I kept in mind the original photographs as I wanted to achieve as near as possible a finished article that honoured the restoration efforts of the owners and protected the historic integrity of this important element in Wales’ rich architectural heritage.  A blast with the pressure washer, always a sure way to anger the midgies, to clean up the glistening quartz and the old stone face, with its new water spout and cleaned out basin and all was ready to go to work, the ‘boys’ had even managed to locate and clear the overflow pipe which took the water into the pond.

Clochfaen Fountain restored at last

My own regal pose - partly to give scale and depth !! Mainly just to 'show off' !

Green and white a garden delight

Nestling in amongst the greenery the white stones enhance the quirkyness of the water spout and the trickling water is a lovely addition to the name Clochfaen - the sound of water over stone.

Despite still sitting here scratching hundreds of bite marks, I enjoyed my few days at Clochfaen, a truly fascinating place.  I wish I could show you and do justice with a description of the interior of the house – you’ll have to go and stay !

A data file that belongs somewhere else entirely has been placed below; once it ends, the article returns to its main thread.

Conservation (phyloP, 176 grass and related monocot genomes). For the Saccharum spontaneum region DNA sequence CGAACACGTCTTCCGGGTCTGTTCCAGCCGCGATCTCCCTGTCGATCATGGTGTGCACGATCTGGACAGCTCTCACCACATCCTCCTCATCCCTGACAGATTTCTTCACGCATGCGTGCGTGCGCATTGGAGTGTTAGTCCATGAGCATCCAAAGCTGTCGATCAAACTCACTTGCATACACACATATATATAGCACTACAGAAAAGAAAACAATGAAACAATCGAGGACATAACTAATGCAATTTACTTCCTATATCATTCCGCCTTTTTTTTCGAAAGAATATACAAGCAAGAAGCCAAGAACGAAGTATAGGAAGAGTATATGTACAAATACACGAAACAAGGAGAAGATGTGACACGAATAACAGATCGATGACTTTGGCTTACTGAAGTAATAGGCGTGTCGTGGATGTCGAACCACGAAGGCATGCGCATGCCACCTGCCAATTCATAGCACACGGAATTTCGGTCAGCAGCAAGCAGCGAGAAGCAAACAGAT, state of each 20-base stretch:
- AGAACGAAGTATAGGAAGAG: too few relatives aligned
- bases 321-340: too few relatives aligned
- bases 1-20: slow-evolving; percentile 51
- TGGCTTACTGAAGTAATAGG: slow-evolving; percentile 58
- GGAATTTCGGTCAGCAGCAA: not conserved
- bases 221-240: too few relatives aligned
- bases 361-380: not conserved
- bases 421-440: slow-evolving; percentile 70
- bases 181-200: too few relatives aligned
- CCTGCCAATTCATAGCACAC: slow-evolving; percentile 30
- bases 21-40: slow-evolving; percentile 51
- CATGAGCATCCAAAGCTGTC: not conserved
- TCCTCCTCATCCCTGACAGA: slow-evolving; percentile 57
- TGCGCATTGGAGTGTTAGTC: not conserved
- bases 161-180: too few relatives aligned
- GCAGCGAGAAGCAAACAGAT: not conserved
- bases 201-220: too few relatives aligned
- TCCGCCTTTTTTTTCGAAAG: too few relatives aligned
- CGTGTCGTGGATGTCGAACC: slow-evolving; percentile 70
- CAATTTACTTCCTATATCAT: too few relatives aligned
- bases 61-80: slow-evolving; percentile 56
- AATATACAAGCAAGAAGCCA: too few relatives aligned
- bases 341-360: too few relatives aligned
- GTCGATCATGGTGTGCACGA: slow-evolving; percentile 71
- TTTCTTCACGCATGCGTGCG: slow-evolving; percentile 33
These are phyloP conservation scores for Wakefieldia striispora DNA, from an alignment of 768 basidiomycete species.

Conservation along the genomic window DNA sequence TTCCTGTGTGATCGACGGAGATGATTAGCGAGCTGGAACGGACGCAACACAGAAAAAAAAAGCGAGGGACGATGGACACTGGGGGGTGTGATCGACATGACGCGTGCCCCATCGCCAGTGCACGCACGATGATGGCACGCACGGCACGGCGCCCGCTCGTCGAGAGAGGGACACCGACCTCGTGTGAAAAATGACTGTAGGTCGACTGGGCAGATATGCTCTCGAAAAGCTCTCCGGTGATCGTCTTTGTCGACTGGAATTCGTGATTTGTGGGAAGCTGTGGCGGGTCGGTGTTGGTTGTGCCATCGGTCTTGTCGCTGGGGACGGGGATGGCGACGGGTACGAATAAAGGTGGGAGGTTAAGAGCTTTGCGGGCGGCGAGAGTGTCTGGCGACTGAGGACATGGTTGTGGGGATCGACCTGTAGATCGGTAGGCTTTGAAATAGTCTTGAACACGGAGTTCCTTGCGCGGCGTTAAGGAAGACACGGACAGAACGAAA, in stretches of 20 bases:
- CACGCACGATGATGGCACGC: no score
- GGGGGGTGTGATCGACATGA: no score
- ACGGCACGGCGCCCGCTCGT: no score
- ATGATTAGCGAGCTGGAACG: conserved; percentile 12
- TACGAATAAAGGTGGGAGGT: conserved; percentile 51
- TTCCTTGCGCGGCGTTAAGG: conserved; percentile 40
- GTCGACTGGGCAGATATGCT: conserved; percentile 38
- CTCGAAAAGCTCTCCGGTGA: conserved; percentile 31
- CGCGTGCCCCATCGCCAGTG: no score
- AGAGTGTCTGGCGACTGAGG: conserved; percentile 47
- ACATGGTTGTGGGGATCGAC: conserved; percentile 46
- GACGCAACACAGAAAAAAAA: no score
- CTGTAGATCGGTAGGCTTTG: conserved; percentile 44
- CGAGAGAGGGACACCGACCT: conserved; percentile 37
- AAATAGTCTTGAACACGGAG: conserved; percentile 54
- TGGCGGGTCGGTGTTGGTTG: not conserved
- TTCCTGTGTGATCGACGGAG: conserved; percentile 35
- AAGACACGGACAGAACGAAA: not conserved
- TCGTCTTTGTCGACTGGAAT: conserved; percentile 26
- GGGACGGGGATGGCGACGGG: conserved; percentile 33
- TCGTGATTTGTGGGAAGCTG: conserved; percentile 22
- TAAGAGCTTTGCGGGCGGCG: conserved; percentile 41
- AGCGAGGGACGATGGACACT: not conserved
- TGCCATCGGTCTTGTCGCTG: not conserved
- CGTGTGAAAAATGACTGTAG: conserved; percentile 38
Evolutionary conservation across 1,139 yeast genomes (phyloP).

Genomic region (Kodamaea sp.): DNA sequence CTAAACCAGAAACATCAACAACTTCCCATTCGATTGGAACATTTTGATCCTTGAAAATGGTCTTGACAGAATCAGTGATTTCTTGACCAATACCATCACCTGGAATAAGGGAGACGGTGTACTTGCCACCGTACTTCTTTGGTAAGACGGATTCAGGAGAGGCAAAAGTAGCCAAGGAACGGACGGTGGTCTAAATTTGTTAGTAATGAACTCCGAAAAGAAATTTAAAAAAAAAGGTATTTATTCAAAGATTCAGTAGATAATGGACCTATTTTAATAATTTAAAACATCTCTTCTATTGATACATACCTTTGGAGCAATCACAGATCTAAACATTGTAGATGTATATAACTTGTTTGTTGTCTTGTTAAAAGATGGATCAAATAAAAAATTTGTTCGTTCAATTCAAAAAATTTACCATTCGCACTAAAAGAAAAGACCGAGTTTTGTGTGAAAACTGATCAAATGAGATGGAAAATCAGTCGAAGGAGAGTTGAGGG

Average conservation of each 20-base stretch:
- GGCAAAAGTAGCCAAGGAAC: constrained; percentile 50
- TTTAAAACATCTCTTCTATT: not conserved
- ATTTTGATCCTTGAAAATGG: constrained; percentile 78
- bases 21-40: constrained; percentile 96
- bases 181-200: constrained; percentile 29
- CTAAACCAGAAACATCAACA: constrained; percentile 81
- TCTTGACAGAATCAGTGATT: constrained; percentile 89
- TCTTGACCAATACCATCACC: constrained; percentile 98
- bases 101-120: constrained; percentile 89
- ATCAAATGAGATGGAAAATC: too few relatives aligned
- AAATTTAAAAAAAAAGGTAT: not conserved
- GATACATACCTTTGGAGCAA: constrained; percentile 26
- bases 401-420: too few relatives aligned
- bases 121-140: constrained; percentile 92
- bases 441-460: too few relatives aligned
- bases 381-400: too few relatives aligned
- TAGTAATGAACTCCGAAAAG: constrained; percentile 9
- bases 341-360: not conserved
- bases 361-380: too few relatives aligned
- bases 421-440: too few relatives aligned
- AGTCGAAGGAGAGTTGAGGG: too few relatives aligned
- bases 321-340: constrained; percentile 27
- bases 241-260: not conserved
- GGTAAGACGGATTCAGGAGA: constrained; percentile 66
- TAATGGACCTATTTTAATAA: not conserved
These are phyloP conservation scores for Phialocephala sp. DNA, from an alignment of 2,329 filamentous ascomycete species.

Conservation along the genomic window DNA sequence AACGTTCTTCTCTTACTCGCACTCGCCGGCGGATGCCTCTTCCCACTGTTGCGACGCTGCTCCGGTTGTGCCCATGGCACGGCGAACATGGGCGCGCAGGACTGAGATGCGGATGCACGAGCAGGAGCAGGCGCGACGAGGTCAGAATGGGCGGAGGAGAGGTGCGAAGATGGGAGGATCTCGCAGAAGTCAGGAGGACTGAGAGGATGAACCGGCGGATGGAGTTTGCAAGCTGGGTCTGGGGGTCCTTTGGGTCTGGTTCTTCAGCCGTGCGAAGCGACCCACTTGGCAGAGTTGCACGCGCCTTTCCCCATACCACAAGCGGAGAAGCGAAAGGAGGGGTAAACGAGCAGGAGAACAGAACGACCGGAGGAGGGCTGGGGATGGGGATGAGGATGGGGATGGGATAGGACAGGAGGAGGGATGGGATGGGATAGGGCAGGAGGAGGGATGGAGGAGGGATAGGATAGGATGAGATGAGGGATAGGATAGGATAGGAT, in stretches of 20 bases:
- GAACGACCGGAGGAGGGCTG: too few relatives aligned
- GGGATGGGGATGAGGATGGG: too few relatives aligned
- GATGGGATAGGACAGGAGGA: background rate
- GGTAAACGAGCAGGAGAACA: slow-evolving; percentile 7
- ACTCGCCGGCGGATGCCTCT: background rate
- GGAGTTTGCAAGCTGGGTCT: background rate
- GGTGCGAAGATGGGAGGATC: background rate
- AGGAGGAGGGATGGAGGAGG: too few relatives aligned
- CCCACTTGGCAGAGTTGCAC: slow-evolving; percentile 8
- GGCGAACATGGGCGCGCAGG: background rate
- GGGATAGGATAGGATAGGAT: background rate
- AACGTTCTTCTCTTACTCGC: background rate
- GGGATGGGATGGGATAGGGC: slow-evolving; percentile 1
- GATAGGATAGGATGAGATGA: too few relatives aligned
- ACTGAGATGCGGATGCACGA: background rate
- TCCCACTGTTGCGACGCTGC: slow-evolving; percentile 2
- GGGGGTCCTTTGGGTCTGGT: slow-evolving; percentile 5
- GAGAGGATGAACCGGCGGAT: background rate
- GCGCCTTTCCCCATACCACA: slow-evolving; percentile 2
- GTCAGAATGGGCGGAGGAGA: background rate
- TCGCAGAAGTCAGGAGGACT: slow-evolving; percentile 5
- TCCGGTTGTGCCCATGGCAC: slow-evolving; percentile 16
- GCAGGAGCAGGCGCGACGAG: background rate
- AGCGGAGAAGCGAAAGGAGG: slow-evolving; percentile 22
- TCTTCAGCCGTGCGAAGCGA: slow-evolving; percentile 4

I began by saying how difficult it can be to be accurate when estimating such a job as this.  I over-estimated the time it would take me and hadn’t banked on the freely given assistance of Kevin and Wayne.  Although I offered to reduce my price, it is a mark of the owners that they insisted on paying me what I had first quoted.  I would like to think it was because they are pleased with the result – I know they are – but actually it’s more about the nature of people who take on such massive restoration projects just because they believe it should be done.  I have always admired Morris and his Arts and Crafts movement, now I have had the opportunity of contributing to the preservation of one of Wales’ best examples of the style.

Maybe the ghost of Benson, wandering the grounds, will be impressed too ….

Do midges bite ghosts !!??


Leave a Reply

Fill in your details below or click an icon to log in:

WordPress.com Logo

You are commenting using your WordPress.com account. Log Out /  Change )

Google+ photo

You are commenting using your Google+ account. Log Out /  Change )

Twitter picture

You are commenting using your Twitter account. Log Out /  Change )

Facebook photo

You are commenting using your Facebook account. Log Out /  Change )


Connecting to %s

%d bloggers like this: